Birds of prey are often found in large numbers around the poorer areas - areas where rubbish and fallen stock are not cleared away. Vultures in particular perform an important role in these areas clearing up and reducing opportunities for disease.
Vultures, in particular, are nature's clean up crew. India has lost 98% of its vultures, Africa, 90% of its vultures and while the picture is better in Eastern Europe, it isn't rosy. Vultures consume 75% of fallen stock, controlling disease in the process.
Anyone living in areas where vultures are, benefited from their role in the ecosystem.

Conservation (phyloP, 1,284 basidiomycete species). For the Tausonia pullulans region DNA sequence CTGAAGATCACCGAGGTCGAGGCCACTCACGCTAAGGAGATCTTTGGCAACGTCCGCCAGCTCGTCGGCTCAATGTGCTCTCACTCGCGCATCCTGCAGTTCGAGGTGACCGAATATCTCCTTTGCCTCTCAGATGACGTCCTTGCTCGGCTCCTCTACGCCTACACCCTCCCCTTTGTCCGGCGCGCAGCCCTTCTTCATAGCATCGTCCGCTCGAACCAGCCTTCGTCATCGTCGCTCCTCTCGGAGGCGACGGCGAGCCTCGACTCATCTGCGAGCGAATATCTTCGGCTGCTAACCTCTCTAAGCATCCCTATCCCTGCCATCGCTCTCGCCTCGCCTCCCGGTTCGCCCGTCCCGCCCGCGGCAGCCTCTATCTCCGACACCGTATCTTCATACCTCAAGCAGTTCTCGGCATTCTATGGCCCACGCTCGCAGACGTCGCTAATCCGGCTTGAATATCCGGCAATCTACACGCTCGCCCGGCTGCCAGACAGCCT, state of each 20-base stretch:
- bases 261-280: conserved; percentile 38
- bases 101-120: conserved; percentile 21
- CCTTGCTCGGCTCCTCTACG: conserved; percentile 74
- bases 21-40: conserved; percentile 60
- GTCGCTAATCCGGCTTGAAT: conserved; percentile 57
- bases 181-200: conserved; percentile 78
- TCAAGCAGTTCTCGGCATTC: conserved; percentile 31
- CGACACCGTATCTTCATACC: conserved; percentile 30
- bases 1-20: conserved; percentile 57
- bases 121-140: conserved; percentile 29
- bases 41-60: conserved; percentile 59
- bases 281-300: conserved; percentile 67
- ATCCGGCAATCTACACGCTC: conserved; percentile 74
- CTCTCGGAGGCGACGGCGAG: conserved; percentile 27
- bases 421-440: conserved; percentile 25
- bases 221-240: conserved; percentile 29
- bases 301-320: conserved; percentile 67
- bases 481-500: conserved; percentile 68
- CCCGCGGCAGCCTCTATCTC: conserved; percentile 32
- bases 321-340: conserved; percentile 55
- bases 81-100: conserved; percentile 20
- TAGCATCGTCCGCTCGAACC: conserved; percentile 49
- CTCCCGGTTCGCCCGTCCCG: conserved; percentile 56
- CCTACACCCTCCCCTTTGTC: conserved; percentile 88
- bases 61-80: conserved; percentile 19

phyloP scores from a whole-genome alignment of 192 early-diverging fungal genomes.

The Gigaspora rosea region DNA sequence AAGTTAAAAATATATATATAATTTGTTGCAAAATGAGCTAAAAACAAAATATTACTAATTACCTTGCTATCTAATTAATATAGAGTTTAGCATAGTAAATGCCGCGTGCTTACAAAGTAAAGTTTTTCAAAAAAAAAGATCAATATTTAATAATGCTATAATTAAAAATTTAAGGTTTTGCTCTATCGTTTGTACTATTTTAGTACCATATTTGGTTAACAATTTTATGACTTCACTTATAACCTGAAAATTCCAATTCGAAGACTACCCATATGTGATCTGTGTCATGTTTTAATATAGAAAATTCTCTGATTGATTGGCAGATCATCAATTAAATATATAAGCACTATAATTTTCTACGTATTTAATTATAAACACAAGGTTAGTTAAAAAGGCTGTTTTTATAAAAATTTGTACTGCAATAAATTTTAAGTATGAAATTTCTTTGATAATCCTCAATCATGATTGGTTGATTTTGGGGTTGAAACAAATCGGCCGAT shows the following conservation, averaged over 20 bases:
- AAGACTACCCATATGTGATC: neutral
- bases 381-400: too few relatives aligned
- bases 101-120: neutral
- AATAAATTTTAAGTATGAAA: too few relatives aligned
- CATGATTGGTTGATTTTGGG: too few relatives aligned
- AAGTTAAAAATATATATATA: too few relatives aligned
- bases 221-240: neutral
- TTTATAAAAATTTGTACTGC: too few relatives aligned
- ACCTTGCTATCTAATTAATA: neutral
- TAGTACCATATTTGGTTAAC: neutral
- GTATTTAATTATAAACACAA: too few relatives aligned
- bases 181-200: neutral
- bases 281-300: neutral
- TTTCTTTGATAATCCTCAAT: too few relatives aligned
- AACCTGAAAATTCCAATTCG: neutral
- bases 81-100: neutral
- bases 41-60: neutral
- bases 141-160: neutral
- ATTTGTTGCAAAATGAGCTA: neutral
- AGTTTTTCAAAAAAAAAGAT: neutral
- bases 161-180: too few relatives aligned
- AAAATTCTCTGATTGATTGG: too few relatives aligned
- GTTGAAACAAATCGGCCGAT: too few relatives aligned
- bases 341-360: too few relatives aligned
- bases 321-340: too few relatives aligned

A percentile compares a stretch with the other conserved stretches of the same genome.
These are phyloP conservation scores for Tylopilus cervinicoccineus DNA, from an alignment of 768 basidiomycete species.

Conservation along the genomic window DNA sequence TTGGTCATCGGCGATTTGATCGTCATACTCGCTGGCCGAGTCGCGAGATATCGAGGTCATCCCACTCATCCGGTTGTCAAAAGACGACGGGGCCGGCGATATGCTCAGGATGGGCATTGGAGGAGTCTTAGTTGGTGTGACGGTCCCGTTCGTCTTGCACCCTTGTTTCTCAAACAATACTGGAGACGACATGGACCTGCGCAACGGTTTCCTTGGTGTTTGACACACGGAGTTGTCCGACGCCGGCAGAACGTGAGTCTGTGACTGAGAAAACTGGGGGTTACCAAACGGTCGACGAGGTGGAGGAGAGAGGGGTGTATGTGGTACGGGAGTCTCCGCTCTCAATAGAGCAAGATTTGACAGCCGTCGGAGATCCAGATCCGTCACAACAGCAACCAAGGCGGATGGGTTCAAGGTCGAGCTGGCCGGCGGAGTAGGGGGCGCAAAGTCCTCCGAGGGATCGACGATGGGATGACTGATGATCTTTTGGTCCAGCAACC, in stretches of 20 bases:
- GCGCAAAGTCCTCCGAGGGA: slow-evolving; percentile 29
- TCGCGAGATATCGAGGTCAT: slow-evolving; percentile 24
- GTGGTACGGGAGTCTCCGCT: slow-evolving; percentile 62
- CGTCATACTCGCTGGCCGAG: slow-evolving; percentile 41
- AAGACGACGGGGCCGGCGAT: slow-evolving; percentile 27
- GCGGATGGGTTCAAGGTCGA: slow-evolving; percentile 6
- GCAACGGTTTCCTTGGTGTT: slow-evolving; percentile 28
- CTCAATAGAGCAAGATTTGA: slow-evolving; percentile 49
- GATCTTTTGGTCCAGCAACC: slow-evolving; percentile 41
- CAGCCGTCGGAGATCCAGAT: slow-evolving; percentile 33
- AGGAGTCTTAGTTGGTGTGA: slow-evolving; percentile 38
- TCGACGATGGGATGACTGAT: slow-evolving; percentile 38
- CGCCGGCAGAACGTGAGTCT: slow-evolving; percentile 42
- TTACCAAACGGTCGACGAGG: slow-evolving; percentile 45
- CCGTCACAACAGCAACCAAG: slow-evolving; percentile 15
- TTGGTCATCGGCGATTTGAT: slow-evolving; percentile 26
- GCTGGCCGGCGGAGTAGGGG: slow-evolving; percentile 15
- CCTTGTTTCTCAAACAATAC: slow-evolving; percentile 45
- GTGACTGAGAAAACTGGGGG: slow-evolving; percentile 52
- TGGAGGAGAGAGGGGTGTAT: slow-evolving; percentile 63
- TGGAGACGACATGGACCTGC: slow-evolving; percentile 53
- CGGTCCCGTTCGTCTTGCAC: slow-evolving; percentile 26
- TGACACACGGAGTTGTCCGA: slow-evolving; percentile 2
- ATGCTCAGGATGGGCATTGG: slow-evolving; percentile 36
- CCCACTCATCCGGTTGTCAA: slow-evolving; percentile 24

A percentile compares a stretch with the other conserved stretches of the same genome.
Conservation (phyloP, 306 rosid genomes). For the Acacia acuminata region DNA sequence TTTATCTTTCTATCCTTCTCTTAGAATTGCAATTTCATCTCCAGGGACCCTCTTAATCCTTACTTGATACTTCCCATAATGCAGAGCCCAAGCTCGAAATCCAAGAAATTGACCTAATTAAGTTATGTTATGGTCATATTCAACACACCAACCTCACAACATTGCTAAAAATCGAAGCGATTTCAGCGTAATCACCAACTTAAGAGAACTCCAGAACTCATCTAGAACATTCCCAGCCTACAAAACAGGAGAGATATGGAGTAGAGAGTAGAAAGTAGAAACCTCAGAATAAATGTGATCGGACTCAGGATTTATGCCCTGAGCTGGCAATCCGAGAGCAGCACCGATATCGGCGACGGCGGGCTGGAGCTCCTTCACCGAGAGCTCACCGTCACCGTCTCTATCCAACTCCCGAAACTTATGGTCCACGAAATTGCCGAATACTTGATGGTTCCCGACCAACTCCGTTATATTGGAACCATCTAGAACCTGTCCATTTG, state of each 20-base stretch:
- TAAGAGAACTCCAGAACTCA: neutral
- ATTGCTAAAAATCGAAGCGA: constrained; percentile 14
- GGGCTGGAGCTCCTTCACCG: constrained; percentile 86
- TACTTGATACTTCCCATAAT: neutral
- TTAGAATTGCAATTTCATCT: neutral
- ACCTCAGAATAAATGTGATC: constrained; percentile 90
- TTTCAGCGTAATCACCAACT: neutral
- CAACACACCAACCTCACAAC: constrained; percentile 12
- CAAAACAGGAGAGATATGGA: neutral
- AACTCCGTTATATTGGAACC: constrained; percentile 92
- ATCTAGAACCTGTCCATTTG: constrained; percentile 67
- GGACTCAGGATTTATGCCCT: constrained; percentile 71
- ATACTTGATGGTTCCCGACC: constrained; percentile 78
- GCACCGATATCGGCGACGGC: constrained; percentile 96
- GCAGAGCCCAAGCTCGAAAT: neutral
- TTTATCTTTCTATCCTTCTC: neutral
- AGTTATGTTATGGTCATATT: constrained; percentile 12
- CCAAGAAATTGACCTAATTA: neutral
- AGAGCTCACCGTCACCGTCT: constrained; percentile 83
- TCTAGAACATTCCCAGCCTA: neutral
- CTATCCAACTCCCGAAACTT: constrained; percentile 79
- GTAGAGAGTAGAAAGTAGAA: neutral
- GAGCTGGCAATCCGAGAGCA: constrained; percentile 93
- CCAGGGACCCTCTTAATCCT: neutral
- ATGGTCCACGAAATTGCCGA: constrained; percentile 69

Without them, disease and huge packs of feral dogs are on the rampage.
WVI saves endangered species through partnering with local organisations, improving their wildlife medicine knowledge and training field biologists as well as local vets.
WVI has specialist vets who tailor training for the needs of the species and conservation problem.
WVI has delivered similar training in Russia, Sumatra, Bangladesh, Mauritius and Seychelle to name but a few countries.
Read more about the Charity running this project.
WVI Veterinary Director, avian specialist and oversees WVI's Raptor Rehabilitation Programme
International expert in avian medicine, Trainer and coordinator of the South African training
Avian surgeon and trainer in Bulgaria
Avian surgeon and trainer in India